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wshi (Geotechnical)
6 Nov 05 2:41
Hi folks:
I am involved a project dealing with slope stabilization.
The height of slope is about 106 ft, the angle is about 36. The upper 65 ft thick layer is primary composed of SP, and the lower layer is CL-ML. The friction angle of SP and CL-ML is 33, 30 respectively, allmost cohesionless for both. It's kind of strange it can stand there for many years, and recently some surface failures occured. Two water tanks is very near the toe of the slope.

My question is:
1. Is it possible to use geotextile/tensar geogrid to reinforce it?
2. Can soil nailing system be applied there? If so, can you recommend some reading material?
3. What's the best choice for this case?

Any suggestion is highly appreciated.( I am new in this area with little experience)
Thanks
BigH (Geotechnical)
6 Nov 05 19:11
Is this a dry land slope or is it a slope against a lake or seashore?  Has there been a rise in the groundwater levels?  First, before you can start thinking about the method of stabilization, you need to have a good handle on what forces of nature are causing the instability. You might do a search on "Scarborough Bluffs".  There is some papers out there on the net about these - lakeshore erosion of the toe causing the instability.  The Hong Kong government also has a couple of good manuals on Slope Stability which is a big issue there.  It is also an issue in the Seattle and Vancouver areas.
wshi (Geotechnical)
6 Nov 05 19:23
Thanks for your suggestion.
It is a dry land slope, no water table found at 100 ft below the suface of the slope top.
BigH (Geotechnical)
7 Nov 05 3:41
I did a search on google:  High Bluff Slope Instability

see:  www.seattle.gov/PDP/Landslide/Study/default.asp
      www.deh.gov.au/costs/publications/nswmanual/appendixc7.html
fndn (Geotechnical)
7 Nov 05 12:03
An engineering geologist should be involved to check for any seams, out of plane bedding and other structural features.  Sometimes best soil engineering practices will miss or not even address more critical global stability involving geology.

Your slope angle is very close to your phi angle and I agree that it is a miracle it stood for so long with little surficial failures.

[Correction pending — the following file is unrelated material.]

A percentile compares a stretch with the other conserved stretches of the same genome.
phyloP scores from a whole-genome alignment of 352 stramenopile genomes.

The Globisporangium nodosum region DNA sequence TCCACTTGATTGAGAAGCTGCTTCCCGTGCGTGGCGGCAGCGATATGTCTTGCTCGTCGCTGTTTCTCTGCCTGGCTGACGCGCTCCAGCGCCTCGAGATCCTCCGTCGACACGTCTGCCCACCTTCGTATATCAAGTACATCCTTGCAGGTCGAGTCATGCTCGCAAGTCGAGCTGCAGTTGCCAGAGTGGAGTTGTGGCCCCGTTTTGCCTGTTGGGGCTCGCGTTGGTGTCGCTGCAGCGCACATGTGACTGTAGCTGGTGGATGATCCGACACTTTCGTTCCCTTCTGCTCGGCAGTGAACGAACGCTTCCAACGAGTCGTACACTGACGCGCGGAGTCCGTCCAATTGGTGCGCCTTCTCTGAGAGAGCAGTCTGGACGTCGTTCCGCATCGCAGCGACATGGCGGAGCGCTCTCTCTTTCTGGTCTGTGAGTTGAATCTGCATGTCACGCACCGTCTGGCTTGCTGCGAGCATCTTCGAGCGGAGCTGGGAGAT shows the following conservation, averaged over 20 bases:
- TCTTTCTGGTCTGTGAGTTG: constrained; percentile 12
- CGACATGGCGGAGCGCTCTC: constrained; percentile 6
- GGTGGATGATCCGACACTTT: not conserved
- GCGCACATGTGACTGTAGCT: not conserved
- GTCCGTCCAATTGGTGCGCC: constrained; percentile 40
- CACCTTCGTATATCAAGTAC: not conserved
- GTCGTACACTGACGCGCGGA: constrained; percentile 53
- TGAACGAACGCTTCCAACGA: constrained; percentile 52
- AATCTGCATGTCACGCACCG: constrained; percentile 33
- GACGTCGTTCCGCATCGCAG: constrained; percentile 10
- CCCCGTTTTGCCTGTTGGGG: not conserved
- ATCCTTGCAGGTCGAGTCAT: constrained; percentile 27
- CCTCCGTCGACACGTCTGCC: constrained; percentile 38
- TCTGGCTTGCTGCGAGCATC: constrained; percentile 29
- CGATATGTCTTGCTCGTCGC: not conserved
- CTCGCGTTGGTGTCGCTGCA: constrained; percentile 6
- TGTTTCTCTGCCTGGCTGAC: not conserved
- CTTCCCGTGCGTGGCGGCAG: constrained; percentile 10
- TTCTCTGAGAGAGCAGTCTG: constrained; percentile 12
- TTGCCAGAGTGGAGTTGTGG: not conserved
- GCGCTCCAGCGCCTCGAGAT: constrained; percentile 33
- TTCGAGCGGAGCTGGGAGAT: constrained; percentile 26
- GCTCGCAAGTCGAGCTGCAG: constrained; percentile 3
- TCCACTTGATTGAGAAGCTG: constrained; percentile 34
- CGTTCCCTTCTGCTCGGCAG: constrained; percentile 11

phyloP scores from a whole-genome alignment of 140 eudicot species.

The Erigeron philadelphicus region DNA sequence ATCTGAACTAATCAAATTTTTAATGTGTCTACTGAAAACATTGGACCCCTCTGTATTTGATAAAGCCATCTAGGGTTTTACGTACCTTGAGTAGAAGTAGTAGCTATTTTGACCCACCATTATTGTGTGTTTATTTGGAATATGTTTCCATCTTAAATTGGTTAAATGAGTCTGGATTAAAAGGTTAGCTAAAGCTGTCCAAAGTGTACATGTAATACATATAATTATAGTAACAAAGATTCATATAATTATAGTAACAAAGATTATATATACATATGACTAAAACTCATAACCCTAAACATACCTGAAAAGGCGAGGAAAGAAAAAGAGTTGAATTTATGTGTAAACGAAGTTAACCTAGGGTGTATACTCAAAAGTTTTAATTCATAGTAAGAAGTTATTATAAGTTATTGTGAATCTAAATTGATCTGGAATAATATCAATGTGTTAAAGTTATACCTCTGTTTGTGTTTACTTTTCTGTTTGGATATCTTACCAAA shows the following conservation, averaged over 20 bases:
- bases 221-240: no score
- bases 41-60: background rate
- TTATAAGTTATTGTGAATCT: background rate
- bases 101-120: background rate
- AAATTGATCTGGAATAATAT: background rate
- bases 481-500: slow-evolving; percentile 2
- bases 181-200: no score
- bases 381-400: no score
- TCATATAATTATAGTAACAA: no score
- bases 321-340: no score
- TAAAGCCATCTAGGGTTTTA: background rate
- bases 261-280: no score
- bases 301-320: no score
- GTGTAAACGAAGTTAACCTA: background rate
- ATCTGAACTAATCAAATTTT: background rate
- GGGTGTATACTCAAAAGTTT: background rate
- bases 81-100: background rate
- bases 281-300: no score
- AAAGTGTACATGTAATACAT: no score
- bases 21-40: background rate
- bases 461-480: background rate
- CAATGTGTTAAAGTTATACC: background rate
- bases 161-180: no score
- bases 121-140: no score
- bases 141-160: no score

GeoPaveTraffic (Geotechnical)
8 Nov 05 8:32
I would agree with fndn, however, I expect that the cohesion or if you prefer apparent cohesion, in the materials has a lot to due with it standing.

Zoomzoo (Geotechnical)
13 Dec 05 16:56
Xixia:

Your question is difficult to answer.

You need to analyze the current slope and find out how close to instability it is.  Once you get a handle on the driving forces and resisting forces, you can start figuring out how to stabilize the slope (or if it is even economically possible)  Also, you need to figure out, as best you can, why the slope started failing now.

Then you can talk about stabilization methods.  And there are lots that could be considered.  For example: buttressing the base of the slope; a row of backfilled soldier piles; drainage; etc.  Personally, I can't think of a situation where I would recommend short soil nails to stabilize a 100-foot-high slope, but "maybe" depending upon how the slope is failing.

Zoom
howardoark (Geotechnical)
14 Dec 05 23:50
Soil nailing isn't recommended for non-cemented sands - but obviously you have some cohesion if the slope angle is higher than the friction angle.

I guess you can't buttress it or that's what you'd have done.

It isn't obvious to me how you would install the geogrid reinforcement without removing the tanks.

I hate to say it, but I think you're left with piles.  There's been some pretty nifty work done with in-place soil cement mixing.  I'd look at the Geo-Con web site - I am unaffiliated with them and know no one who works there.
jdonville (Geotechnical)
15 Dec 05 16:17
xixia,

Maybe this link will be of some help:

http://www.soilnaillauncher.com/

Good Luck!

Jeff

Jeffrey T. Donville, PE
TTL Associates, Inc.
www.ttlassoc.com

The views or opinions expressed by me are my own and do not necessarily reflect the views or opinions of my employer.

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